And we’re going crazy trying to get back and my buddy, who’s driving, runs off the road. So now, it’s about 11:50, and we’re trying to get this vehicle back going and we come roaring down the hill and it’s like about 12:05 and they’re supposed to blow the bridge at 12:00, and we’re screaming, “Don’t blow, don’t blow!”
Frank Smyth served with the Queen’s Own Rifles regiment as a military policeman. In Korea after the 1953 armistice, he describes the tenuous peace and his involvement in the various post-war prisoner-of-war (POW) exchanges. Smyth had extensive interaction with the Korean people, both providing aid and policing and maintaining order.
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It [the Korean War Armistice Agreement signed 27 July 1953] would expire about every 90 days, they’d renegotiate it. And like you’d be sitting there and everybody was on what they called high alert, we were all packed, because they would always end at midnight. Now, why this happened, I don’t know, kind of like the witching hour. But there was a number of times that on one occasion, there was a threat that the Chinese were going to cross the line [demilitarized zone; a buffer zone between North and South Korea running along the 38th parallel] again and we were right up on the line. And our defense was to pull back across a bridge and form a defensive line, which were already dug and prepared. It’s called, and it was called a bug-out [to move out of an area under threat] and you had to get back. Well, being in military police, our job was to be the last vehicle to make sure no one was broke down or left on the road. So my partner and I were the last vehicle and of course, we’re pretty nervous, we’re just pretty young people and you can hear the Chinese have got all their tanks and everything moving, and at night, the sound carries.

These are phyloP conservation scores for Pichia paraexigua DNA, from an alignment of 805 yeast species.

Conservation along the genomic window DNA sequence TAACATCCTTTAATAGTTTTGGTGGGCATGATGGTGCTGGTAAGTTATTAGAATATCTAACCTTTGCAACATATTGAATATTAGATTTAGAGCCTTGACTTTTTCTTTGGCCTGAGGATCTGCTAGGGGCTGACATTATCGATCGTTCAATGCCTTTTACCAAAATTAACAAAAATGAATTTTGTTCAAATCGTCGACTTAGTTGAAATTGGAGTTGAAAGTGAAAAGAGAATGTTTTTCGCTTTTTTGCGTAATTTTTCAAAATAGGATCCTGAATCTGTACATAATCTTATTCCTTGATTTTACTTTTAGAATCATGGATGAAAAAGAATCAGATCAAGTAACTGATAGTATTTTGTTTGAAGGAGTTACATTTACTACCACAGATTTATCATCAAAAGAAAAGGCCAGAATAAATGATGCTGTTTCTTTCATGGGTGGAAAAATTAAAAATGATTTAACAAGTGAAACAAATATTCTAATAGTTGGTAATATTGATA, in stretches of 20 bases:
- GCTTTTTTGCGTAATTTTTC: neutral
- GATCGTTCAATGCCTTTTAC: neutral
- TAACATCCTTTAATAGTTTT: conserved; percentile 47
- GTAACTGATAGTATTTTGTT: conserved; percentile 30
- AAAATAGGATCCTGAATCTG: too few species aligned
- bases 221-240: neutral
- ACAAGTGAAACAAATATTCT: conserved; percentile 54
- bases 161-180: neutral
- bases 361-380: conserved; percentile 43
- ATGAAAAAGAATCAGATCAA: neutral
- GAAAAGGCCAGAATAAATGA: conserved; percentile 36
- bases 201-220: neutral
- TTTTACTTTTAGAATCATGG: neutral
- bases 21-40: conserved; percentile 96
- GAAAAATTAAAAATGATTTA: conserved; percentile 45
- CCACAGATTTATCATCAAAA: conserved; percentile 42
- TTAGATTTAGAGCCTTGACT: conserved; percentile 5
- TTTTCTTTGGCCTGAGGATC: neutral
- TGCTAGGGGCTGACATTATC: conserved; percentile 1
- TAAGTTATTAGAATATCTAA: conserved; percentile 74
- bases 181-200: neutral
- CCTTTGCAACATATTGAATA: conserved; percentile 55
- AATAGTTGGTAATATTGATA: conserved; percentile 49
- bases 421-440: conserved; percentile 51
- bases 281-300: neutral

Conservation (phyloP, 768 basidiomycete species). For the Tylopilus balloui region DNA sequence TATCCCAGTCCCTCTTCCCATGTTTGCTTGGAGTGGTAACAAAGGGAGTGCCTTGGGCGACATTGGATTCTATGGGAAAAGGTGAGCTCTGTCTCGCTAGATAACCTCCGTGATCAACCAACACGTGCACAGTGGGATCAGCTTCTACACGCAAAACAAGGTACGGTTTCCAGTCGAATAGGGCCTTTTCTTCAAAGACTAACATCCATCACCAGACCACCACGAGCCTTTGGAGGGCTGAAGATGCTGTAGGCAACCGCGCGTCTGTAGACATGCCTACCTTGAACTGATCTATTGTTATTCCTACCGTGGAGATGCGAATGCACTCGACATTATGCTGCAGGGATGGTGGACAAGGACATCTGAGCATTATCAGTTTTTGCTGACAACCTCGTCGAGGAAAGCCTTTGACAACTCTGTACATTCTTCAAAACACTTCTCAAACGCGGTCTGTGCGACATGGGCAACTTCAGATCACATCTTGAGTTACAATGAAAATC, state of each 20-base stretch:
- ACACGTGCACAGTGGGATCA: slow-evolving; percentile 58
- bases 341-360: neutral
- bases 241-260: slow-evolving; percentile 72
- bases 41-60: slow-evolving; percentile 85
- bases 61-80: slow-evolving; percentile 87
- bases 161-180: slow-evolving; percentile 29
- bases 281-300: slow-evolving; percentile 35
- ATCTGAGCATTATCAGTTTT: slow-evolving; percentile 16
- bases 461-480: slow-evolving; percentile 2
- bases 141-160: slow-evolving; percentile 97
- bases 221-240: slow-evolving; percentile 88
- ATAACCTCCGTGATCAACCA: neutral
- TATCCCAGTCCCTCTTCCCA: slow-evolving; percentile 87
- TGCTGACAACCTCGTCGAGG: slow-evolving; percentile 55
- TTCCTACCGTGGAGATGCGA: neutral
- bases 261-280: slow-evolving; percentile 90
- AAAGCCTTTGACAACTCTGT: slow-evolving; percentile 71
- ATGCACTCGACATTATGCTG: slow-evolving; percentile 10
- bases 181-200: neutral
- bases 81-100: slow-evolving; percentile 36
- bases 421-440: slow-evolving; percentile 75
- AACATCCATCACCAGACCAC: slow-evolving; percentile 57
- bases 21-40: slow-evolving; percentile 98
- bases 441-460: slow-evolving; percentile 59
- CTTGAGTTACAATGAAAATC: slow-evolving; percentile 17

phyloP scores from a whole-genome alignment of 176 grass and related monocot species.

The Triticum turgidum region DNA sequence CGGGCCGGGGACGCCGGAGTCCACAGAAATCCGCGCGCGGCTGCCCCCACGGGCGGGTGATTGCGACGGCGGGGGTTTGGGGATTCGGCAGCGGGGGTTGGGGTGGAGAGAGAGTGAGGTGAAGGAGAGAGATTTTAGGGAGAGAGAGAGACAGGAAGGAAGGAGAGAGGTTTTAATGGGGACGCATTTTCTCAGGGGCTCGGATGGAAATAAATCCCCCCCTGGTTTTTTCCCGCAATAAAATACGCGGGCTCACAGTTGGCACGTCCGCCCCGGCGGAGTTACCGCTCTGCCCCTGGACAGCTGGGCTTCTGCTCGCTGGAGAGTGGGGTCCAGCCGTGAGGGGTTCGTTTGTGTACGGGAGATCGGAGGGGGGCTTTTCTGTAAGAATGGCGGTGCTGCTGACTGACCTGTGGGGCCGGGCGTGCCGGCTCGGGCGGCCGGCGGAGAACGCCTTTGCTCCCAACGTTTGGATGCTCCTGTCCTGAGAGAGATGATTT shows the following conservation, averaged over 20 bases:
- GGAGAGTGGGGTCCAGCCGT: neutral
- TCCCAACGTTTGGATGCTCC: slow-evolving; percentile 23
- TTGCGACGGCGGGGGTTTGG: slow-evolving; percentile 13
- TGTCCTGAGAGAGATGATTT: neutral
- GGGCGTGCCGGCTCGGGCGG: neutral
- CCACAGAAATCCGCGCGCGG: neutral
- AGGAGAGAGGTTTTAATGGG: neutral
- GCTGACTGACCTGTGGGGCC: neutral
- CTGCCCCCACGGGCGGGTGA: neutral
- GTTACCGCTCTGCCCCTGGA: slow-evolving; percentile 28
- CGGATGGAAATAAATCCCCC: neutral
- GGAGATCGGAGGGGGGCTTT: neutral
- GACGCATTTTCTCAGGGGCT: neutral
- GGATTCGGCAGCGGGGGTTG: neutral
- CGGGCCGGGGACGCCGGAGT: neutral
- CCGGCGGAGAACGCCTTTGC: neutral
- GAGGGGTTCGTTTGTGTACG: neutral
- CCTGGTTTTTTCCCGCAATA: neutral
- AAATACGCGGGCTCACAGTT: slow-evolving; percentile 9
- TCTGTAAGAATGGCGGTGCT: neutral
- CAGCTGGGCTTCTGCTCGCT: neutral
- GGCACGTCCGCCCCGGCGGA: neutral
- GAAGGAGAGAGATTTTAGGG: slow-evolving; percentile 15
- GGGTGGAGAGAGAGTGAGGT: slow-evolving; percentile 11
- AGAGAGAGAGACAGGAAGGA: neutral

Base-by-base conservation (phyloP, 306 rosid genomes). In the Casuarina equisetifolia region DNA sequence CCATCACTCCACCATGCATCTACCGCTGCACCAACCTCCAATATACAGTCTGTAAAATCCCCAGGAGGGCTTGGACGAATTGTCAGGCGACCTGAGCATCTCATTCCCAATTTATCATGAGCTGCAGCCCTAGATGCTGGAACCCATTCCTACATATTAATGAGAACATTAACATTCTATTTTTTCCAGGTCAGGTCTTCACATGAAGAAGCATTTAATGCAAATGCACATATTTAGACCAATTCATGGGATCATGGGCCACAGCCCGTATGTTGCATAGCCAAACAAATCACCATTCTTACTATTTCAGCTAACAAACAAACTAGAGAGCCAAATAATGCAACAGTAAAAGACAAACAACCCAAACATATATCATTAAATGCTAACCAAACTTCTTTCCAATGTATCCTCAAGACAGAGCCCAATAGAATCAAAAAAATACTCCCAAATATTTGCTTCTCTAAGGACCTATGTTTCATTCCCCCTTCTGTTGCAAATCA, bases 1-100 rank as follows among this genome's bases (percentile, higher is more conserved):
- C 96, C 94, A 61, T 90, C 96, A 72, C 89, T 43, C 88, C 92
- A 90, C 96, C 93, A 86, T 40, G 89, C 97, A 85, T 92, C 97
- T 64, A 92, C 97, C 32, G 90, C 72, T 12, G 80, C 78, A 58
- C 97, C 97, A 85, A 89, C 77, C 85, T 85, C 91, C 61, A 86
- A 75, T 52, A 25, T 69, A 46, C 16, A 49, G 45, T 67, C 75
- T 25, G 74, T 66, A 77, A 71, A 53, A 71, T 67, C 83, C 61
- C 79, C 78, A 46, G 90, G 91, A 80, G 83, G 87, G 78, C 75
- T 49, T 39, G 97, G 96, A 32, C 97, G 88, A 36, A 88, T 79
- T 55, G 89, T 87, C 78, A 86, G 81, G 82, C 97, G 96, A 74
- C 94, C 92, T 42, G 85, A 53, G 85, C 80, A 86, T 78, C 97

And you’re quite close, you’re only like about a half a kilometer, a kilometer away and you can hear all this stuff moving and whatnot and everybody saying, “It’s going to happen, it’s going to happen.” And everybody’s heading back. Well, it’s at night, so you can’t use any headlights and by the time they’ve all gone down the road, we’re talking of a whole battalion, a battle group of 1,200 men, all those vehicles, the dust, you can hardly see, it’s like thick fog. And we’re going crazy trying to get back and my buddy, who’s driving, runs off the road. So now, it’s about 11:50, and we’re trying to get this vehicle back going and we come roaring down the hill and it’s like about 12:05 and they’re supposed to blow the bridge at 12:00, and we’re screaming, “Don’t blow, don’t blow!” But they decided it wasn’t going to happen but otherwise, we’d have been on the wrong side of the river.